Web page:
By Ryan Terry, M.S. LMHC

Beaches Recovery Services, LLC

Dr. Jon Kabat-Zinn, creator of the Stress Reduction Clinic and the Center for Mindfulness in Medicine, Health Care, and Society at the University of Massachusetts Medical School, defines “mindfulness” as, “…paying attention, on purpose, in a particular way, to the present moment, non-judgmentally.” Mindfulness-based treatment teaches a state of being where thought is present, but instead of it being our sole driving force, it becomes just a piece of the tapestry.

At Beaches Recovery, we specialize in progressive and evidence-based treatment programs, providing the full continuum of care through a comprehensive, holistic system including:

  • Psychiatric services
  • Individualized therapy
  • Family therapy
  • Addiction education
  • Development of healthy lifestyle skills

In keeping with our philosophy of strengthening the physical, spiritual and mental health of our clients in a welcoming recovery community, we also offer therapeutic applications, including:

  • Mindfulness training
  • Yoga
  • Tai Chi
  • Skills training for specific addictive and mental health issues
  • Refuge Recovery Groups (a Buddhist Path to Recovery).

Let’s focus more on mindfulness-based treatment and how its application during the recovery process can be beneficial.

What is Mindfulness-Based Treatment?

Many times, we create stress and anxiety in our lives when we focus on the future or linger in the depression of our pasts. When we do this, it often leads to a great deal of suffering. In fact, much of addiction boils down to self-medicating because we aren’t equipped to handle certain emotions without qualified help.

The mindfulness therapy approach utilizes one’s awareness in a way that is often much different than we typically employ.  Thought and reasoning are still important; however, if left unchecked, we feel immense stress by not connecting with the present moment and all its gifts. Sometimes, we believe our thoughts as truth, and this isn’t effective for healing. Thinking isn’t the problem: not “being” is.

Current Research on Mindfulness-Based Treatment

Recently, the neuroscientific community has recognized mindfulness therapy practices, including their benefits over time and their subsequent health effects. Practicing mindfulness has shown to improve one’s sense of peace and happiness, their immune system, and even brain function.

Check out this short video to see how meditation (a mindfulness therapy activity) affects everything from brain health to the body’s ability to fight off illness.    

Therapeutic Applications for Mindfulness-Based Treatment

  • Mindfulness-Based Stress Reduction (MBSR) uses meditation and yoga to cultivate awareness and reduce stress. Based on the ancient practice of mindfulness, this is about waking up, being fully alive, and being present for the richness of each moment of our lives.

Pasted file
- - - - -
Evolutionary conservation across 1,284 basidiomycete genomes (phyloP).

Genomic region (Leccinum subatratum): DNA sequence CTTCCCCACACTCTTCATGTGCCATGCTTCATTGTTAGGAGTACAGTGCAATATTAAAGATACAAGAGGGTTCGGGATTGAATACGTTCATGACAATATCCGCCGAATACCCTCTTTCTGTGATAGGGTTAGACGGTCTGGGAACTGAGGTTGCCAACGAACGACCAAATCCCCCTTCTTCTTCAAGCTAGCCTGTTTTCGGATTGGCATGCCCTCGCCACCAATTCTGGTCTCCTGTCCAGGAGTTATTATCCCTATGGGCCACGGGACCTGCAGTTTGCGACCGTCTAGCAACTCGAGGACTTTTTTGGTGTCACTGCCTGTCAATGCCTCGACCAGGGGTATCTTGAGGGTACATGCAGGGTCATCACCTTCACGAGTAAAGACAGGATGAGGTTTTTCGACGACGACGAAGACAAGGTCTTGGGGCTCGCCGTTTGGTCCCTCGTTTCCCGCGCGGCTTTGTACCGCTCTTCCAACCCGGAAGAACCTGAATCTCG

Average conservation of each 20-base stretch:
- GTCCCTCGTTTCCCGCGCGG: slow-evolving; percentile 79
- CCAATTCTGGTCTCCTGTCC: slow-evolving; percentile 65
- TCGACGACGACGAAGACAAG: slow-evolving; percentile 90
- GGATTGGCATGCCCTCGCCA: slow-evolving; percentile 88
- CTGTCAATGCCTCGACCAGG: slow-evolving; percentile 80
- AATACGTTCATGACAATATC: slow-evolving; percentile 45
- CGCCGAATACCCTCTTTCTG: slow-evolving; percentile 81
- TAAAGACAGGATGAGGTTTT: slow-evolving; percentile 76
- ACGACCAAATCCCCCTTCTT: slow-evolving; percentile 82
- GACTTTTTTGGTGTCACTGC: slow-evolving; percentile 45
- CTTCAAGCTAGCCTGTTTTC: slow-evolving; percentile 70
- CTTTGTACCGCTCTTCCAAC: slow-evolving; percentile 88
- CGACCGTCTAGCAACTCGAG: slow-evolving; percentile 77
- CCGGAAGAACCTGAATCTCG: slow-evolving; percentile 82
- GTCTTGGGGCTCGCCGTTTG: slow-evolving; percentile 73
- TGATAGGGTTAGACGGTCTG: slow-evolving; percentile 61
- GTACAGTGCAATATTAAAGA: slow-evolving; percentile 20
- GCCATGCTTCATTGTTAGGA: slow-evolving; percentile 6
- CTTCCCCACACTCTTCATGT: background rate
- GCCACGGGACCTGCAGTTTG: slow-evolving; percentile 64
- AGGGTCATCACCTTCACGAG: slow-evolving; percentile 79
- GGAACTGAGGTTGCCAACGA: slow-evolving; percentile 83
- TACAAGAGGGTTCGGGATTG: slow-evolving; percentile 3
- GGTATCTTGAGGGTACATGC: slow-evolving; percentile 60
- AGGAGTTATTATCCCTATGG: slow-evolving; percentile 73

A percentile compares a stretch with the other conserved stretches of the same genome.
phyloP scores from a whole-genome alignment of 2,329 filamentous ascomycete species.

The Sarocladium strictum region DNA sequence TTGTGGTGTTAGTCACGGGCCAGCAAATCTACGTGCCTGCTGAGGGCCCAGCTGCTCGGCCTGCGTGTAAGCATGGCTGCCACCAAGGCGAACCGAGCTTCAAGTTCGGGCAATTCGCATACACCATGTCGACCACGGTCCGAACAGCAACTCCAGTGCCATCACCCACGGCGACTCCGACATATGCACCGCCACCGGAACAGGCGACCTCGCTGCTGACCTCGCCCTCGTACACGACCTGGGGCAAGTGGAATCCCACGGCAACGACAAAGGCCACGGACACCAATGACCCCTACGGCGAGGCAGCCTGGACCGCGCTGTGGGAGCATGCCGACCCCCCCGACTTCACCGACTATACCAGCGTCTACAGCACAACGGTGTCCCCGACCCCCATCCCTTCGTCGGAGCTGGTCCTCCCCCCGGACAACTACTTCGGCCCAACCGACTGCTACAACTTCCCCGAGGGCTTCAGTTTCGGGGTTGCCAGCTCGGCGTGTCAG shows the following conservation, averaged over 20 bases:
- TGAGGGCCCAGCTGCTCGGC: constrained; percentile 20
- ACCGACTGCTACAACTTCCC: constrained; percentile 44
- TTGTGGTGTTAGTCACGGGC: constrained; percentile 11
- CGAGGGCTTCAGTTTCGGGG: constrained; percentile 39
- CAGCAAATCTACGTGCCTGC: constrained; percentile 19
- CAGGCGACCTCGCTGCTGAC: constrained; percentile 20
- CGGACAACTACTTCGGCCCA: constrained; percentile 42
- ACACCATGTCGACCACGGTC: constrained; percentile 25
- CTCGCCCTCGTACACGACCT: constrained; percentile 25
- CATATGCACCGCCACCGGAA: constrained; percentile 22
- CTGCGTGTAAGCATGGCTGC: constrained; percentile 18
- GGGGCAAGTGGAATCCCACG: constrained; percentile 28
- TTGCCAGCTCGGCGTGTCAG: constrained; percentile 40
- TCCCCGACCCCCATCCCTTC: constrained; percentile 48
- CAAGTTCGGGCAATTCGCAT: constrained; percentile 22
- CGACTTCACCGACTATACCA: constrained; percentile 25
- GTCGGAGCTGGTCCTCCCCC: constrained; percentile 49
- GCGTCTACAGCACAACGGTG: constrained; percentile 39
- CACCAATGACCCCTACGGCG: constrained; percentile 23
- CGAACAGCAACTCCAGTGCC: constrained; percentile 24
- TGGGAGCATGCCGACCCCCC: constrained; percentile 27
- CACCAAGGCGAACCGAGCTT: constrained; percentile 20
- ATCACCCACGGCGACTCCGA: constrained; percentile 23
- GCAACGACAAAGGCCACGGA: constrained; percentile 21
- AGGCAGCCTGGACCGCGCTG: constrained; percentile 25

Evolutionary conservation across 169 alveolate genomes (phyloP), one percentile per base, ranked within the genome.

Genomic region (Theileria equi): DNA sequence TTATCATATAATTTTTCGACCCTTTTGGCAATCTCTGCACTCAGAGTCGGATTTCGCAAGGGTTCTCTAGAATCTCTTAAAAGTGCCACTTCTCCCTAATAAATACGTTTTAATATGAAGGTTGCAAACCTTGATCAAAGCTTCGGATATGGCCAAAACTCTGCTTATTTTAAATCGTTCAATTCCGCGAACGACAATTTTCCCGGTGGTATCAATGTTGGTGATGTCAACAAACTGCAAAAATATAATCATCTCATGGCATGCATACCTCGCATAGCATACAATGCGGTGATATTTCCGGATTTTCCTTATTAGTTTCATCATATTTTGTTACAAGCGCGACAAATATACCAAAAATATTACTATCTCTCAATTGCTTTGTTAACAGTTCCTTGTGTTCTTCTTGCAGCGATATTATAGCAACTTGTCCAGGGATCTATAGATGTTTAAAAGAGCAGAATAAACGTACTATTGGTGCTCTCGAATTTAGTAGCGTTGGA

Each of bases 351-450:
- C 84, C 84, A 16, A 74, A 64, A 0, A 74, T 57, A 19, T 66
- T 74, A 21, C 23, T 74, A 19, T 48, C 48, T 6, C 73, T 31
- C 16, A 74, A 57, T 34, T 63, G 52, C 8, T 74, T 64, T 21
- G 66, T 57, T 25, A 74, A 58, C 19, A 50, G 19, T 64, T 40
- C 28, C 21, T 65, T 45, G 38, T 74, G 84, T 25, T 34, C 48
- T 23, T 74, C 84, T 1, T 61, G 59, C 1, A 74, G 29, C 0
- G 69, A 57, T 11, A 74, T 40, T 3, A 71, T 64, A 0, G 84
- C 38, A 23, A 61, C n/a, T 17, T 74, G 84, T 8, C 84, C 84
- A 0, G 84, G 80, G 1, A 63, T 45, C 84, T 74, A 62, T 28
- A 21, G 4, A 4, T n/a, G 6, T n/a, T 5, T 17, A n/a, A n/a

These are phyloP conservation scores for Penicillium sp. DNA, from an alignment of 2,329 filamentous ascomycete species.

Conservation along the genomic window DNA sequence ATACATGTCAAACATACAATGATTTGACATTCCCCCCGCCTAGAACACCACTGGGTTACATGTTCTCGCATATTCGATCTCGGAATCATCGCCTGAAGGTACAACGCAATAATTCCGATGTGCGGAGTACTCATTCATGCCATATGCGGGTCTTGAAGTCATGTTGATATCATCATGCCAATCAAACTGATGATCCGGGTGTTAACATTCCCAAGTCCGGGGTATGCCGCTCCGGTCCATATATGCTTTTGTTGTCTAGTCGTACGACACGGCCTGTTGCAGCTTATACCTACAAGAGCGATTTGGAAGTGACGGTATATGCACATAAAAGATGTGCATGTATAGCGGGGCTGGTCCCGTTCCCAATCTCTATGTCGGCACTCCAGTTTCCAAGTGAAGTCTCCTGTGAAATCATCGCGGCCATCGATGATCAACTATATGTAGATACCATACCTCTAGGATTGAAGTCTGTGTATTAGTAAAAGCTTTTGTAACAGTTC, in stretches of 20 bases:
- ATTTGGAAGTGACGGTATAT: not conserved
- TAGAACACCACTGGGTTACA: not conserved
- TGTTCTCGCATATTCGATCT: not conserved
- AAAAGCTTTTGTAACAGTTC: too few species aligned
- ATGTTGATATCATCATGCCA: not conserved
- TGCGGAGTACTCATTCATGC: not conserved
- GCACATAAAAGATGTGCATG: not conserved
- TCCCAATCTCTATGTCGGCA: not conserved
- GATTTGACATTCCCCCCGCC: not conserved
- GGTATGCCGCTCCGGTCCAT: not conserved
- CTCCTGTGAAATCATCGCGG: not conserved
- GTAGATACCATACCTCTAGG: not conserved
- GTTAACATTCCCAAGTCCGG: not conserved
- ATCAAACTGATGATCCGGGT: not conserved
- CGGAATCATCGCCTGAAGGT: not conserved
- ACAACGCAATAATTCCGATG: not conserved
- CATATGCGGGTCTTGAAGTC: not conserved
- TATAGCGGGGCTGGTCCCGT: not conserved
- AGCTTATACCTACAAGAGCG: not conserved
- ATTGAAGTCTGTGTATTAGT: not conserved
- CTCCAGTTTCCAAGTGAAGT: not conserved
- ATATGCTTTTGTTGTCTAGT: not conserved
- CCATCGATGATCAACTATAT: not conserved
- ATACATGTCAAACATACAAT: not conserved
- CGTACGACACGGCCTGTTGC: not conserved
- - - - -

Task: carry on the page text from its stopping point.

• Mindfulness-Based Relapse Prevention (MBRP), a new wave of research on meditation shows that mindfulness-based treatments can treat everything from depression to autoimmune disease to post-traumatic stress disorder. According to experts, mindfulness can also help the nearly 24 million Americans struggling with drug and alcohol addiction to find lasting recovery. Modeled after mindfulness-based cognitive therapy for depression and mindfulness-based stress reduction, MBRP tackles the very roots of addictive behavior by targeting two of the main predictors of relapse: negative emotions and cravings. 

Treatment Centers Implement Mindfulness

  • Treatment centers, prisons, and Veterans Affairs centers across the country have implemented the program. While the treatment is still relatively young, and more research is needed to determine its long-term efficacy for various types of substance abuse, the early results look promising. A 2014 study published in JAMA Psychiatry found that, when compared to people in traditional 12-step relapse prevention programs, those in MBRP programs for substance use and heavy drinking experienced a significantly lower risk of relapse. Even people who did relapse reported significantly fewer days of substance use and heavy drinking at six-month and one-year follow-ups. There’s reason to believe that these benefits can be seen on the neurological level, too. Research shows that mindfulness training affects areas of the brain associated with craving, negative affect, and relapse.
  • Mindfulness-Based Cognitive Behavioral Therapy (MBCBT) helps people who suffer repeated bouts of depression and chronic unhappiness. It combines the ideas of cognitive therapy with meditative practices and attitudes based on the cultivation of mindfulness. The heart of this work lies in becoming acquainted with the modes of mind often characterizing mood disorders while simultaneously developing a new relationship to them. MBCT was developed by Zindel Segal, Mark Williams, and John Teasdale, based on Jon Kabat-Zinn’s Mindfulness-Based Stress Reduction program.

Client Resources at Beaches Recovery

Beaches Recovery admission specialists will direct you to participate in our mindfulness therapies and other programs and treatments to enhance your growth in recovery.  Our menu of experiential and mindfulness therapies includes:

  • Fitness therapy
  • Surfing, hiking, walking, camping, swimming, and beachside meditation.
  • Mindfulness-based relapse prevention
  • Mindfulness-based stress reduction
  • Yoga and Tai Chi classes
  • Coping skills training for specific addictive and mental health issues
  • Refuge Recovery Groups

Explore mindfulness-based treatment practices with us at Beaches Recovery. Admissions counselors are standing by to discuss all of your options. Call us now at 866.605.0532.